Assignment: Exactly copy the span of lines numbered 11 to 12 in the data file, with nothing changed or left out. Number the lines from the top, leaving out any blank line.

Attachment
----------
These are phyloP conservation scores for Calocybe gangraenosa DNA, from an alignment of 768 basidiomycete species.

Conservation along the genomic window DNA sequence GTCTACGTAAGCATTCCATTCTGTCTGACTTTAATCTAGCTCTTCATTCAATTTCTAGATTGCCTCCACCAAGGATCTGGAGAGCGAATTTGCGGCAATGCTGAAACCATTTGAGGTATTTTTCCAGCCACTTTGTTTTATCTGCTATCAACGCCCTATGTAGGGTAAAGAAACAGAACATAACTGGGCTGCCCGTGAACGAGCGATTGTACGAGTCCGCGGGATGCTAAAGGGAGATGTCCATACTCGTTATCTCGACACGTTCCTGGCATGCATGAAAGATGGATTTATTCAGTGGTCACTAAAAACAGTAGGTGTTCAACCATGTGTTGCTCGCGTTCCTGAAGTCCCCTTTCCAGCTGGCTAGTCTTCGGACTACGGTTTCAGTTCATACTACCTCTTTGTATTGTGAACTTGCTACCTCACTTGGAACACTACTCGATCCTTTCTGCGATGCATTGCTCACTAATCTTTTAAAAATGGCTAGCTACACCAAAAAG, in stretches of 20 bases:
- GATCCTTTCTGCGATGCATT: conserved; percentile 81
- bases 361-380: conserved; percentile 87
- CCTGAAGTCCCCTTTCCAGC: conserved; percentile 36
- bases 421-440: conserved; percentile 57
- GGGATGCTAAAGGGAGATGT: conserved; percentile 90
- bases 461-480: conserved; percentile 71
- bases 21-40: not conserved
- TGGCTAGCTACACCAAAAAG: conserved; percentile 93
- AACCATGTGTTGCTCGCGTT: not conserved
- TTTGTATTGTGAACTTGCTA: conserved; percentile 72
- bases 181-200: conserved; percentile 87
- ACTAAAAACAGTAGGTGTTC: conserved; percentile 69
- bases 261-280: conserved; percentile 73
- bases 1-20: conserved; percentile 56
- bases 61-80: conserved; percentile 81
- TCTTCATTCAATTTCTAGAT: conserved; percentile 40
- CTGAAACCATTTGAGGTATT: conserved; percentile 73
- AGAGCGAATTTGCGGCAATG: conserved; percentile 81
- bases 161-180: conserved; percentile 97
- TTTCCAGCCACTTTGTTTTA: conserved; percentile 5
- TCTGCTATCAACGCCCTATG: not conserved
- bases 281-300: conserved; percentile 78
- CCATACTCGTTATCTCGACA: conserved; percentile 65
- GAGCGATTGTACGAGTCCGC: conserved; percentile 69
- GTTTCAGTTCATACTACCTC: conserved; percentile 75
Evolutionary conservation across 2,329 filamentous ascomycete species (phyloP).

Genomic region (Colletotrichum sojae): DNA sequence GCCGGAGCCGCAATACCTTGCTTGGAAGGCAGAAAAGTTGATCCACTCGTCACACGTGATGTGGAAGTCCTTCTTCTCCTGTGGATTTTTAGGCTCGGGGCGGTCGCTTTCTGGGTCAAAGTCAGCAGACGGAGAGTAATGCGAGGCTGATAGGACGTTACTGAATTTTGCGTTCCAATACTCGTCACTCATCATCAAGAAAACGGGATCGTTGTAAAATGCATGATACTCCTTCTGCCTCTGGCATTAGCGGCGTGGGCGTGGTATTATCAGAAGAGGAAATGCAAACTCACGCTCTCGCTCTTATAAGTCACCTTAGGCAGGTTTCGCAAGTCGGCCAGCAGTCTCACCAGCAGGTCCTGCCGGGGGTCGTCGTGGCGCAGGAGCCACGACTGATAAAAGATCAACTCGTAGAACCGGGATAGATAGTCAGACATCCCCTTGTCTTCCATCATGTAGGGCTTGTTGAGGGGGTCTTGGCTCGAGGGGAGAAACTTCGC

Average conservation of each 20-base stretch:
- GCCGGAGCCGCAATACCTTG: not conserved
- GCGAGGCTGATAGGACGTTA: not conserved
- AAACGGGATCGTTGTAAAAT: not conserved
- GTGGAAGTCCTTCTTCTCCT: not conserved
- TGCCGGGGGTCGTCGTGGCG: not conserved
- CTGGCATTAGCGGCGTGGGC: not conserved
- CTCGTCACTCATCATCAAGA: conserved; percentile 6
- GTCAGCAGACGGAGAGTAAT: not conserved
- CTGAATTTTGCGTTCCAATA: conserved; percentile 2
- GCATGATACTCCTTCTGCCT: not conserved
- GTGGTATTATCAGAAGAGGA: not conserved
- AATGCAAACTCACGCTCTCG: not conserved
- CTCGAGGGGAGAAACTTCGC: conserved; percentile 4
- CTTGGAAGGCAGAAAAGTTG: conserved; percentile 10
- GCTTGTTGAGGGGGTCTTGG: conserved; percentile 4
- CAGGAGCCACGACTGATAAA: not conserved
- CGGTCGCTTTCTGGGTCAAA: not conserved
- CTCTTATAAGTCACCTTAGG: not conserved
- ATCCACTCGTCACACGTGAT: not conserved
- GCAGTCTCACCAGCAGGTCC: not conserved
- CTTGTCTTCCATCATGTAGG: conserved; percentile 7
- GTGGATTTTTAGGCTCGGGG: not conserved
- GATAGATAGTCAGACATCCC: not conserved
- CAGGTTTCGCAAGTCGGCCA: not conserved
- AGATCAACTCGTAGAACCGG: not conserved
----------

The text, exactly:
- AACCATGTGTTGCTCGCGTT: not conserved
- TTTGTATTGTGAACTTGCTA: conserved; percentile 72